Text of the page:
Inspiration: Ephesians 1:1-14, Order

Dear Inspiration Seekers,

The Vicar’s Dad has started another series of Life Group classes at the Bridge’s Church this winter.  I learned this while visiting recently.  This round is on Paul’s letter to the Ephesians.  I am a couple of weeks behind, but shall try to catch up, as I did when he taught lessons on Galatians and Romans a couple of years back.  If you did not follow those sequences of blogs, my intent is to parallel the text for each of his lessons, adding my thoughts on the themes that stand out to me.  You might be glad to know that this will conclude with eight lessons.

Paul begins Ephesians with a salutation to the “saints in Ephesus”.  Let’s just skip that “saints” issue for now, and notice the broader theme of the passage, as well as the full text: Order.  Within the narrative of Christianity is the idea that creation, nature and social structures, occur because of Order.  In contrast, Paul will assert that the opposite of God’s Order is Disobedience, but that is for discussion in Chapters 2 & 5.

Paul aligns Order with God’s Will.  Right up with side-stepping the concept of saints, I shall not dwell on the word, “predestination”, in verse 1:5 and 1:11.  I have discussed this previously.  Let’s just say that it falls into the concept of Order and Will.  Rather, I shall follow more the line of discussion about Will as taught by the Vicar in his sermon, “With” recently at the Westgate Church.  The labor of Christians is not follow the Law but to adhere to the Will.

The fulfillment of this Will has less to do with following a single line of actions, but in my view, acting in accordance with the many options we have for doing what is right.  Order has many possibilities, and every possibility provides us with many others possibilities.  Christ gives us a short list of commandments and sums them us as
“love your neighbor”.  We merely complicate the issue by expecting that following God’s Will means finding the One, correct answer to a multiple choice question.

If a friend talks with you about some issues in his family, you should:

  1. tell him/her what you might do in such a situation
  2. direct him to seek counseling
  3. recommend a book that you found helpful when you had similar issues
  4. offer to meet occasionally at a coffee shop to discuss how the situation is going
  5. any of the above.

Paul uses many descriptive words in his salutation regarding the Purpose of this Will: holy and blameless, praise of his glorious grace, redemption, forgiveness, wisdom and understanding, to bring all things together, guaranteeing our inheritance…  Order brings Fulfillment.

Embedded in the middle of this salutation is the word “Mystery”.  Many cultural groups, historically and currently, have considered the concept of God beyond definition.  Some things are best to be left to Mystery.  With a God beyond our comprehension, should not  Order and Will also be a Mystery?  How we either discover this Will, or how it becomes revealed to us can remain a Mystery for me.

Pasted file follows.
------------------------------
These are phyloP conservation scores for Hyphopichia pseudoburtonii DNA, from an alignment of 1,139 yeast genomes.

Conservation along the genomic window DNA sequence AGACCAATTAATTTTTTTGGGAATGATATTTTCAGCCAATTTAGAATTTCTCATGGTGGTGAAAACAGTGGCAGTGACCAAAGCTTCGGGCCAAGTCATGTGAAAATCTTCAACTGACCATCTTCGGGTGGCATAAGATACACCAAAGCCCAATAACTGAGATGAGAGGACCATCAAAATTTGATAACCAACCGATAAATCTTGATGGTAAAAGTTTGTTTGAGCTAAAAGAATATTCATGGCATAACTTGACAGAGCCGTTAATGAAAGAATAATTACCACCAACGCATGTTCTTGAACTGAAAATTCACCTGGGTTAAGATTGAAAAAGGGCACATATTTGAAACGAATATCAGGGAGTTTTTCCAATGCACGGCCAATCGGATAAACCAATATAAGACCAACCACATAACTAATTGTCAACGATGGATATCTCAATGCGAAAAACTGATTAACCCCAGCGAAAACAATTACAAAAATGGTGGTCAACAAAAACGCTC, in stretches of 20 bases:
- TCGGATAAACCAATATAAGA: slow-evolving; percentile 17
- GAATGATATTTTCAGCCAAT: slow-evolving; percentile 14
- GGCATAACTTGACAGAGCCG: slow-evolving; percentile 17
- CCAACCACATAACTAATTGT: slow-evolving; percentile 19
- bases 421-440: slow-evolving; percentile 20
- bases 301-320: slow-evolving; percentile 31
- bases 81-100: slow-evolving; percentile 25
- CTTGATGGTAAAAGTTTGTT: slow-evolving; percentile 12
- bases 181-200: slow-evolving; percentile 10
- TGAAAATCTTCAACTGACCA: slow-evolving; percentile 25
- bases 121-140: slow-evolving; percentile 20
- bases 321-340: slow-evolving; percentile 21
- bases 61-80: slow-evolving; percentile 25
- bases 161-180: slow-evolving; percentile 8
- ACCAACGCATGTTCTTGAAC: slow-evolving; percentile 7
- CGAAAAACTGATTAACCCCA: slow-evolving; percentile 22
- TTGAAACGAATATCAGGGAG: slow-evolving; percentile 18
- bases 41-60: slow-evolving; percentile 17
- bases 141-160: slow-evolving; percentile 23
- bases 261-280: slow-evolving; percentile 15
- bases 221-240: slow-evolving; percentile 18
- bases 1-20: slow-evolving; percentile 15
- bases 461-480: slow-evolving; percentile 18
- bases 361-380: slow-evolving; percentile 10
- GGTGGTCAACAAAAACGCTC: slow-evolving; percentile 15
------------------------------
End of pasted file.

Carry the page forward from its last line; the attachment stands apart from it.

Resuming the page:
Until next time Inspiration Seekers


About hermitsdoor

Up here in the mountains, we have a saying, "You can't get there from here", which really means "We wouldn't go the trouble to do that". Another concept is that "If you don't know, we ain't telling." For the rest, you'll have to read between the lines.
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2 Responses to Inspiration: Ephesians 1:1-14, Order

  1. The Vicar says:

    In our world, “order” is something that is most often imposed. Consider governments, industry, academic and religious institutions and all of the laws and rules that have been created to dictate order. Paul points out that there is an order that exist over all of our attempts to structure life that does not demand submission, but rather invites us to choose wisely. It is a will that is “good, pleasing, and perfect” (Rom 12:2), yet it may look different for you than it does for me. God’s will is not a one size fits all mandate, but rather (as you state) a plethora options. Instead of defining narrowly the will of God, Jesus invites us to seek first the Kingdom of God… and all these things will be added unto you (Matthew 5:33).

    If we choose to follow our own will, we find like Solomon in Ecclesiastes or Linkin Park that “I tried so hard, and got so far, in the end it didn’t really matter…. and then we blame the God we did not follow for the results. Mystery necessitates faith.

    • hermitsdoor says:

      We shall, certainly, be coming back to the theme of wills, which I put in the plural form, as these may conform, coordinate, or conflict. Blame is rarely attributed when we get what we will.

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